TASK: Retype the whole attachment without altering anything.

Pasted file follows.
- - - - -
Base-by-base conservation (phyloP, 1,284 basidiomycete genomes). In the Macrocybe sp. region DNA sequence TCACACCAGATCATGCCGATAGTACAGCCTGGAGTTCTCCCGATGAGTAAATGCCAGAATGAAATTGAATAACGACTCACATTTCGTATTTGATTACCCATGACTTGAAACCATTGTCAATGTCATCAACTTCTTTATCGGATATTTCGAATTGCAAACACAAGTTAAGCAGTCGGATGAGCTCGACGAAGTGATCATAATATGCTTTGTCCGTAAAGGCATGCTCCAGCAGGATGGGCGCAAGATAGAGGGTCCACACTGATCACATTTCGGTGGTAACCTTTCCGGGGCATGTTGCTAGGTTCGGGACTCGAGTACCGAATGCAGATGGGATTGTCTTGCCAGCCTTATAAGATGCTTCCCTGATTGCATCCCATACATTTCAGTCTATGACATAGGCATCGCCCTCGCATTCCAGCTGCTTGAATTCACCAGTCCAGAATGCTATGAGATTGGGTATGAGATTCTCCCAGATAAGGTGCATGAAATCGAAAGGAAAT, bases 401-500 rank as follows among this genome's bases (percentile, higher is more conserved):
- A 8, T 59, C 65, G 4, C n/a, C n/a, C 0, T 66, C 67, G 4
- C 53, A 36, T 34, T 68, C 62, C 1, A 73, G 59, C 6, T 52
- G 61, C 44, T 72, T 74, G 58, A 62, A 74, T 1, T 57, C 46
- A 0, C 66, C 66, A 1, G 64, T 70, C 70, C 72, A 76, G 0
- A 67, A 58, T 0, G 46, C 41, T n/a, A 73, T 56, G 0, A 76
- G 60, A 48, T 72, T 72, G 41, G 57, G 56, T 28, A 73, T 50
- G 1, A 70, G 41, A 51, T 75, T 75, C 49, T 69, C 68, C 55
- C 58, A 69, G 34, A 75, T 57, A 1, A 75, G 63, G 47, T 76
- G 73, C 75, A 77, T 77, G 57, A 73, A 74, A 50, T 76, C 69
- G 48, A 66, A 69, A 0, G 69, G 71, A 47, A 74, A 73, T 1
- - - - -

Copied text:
Base-by-base conservation (phyloP, 1,284 basidiomycete genomes). In the Macrocybe sp. region DNA sequence TCACACCAGATCATGCCGATAGTACAGCCTGGAGTTCTCCCGATGAGTAAATGCCAGAATGAAATTGAATAACGACTCACATTTCGTATTTGATTACCCATGACTTGAAACCATTGTCAATGTCATCAACTTCTTTATCGGATATTTCGAATTGCAAACACAAGTTAAGCAGTCGGATGAGCTCGACGAAGTGATCATAATATGCTTTGTCCGTAAAGGCATGCTCCAGCAGGATGGGCGCAAGATAGAGGGTCCACACTGATCACATTTCGGTGGTAACCTTTCCGGGGCATGTTGCTAGGTTCGGGACTCGAGTACCGAATGCAGATGGGATTGTCTTGCCAGCCTTATAAGATGCTTCCCTGATTGCATCCCATACATTTCAGTCTATGACATAGGCATCGCCCTCGCATTCCAGCTGCTTGAATTCACCAGTCCAGAATGCTATGAGATTGGGTATGAGATTCTCCCAGATAAGGTGCATGAAATCGAAAGGAAAT, bases 401-500 rank as follows among this genome's bases (percentile, higher is more conserved):
- A 8, T 59, C 65, G 4, C n/a, C n/a, C 0, T 66, C 67, G 4
- C 53, A 36, T 34, T 68, C 62, C 1, A 73, G 59, C 6, T 52
- G 61, C 44, T 72, T 74, G 58, A 62, A 74, T 1, T 57, C 46
- A 0, C 66, C 66, A 1, G 64, T 70, C 70, C 72, A 76, G 0
- A 67, A 58, T 0, G 46, C 41, T n/a, A 73, T 56, G 0, A 76
- G 60, A 48, T 72, T 72, G 41, G 57, G 56, T 28, A 73, T 50
- G 1, A 70, G 41, A 51, T 75, T 75, C 49, T 69, C 68, C 55
- C 58, A 69, G 34, A 75, T 57, A 1, A 75, G 63, G 47, T 76
- G 73, C 75, A 77, T 77, G 57, A 73, A 74, A 50, T 76, C 69
- G 48, A 66, A 69, A 0, G 69, G 71, A 47, A 74, A 73, T 1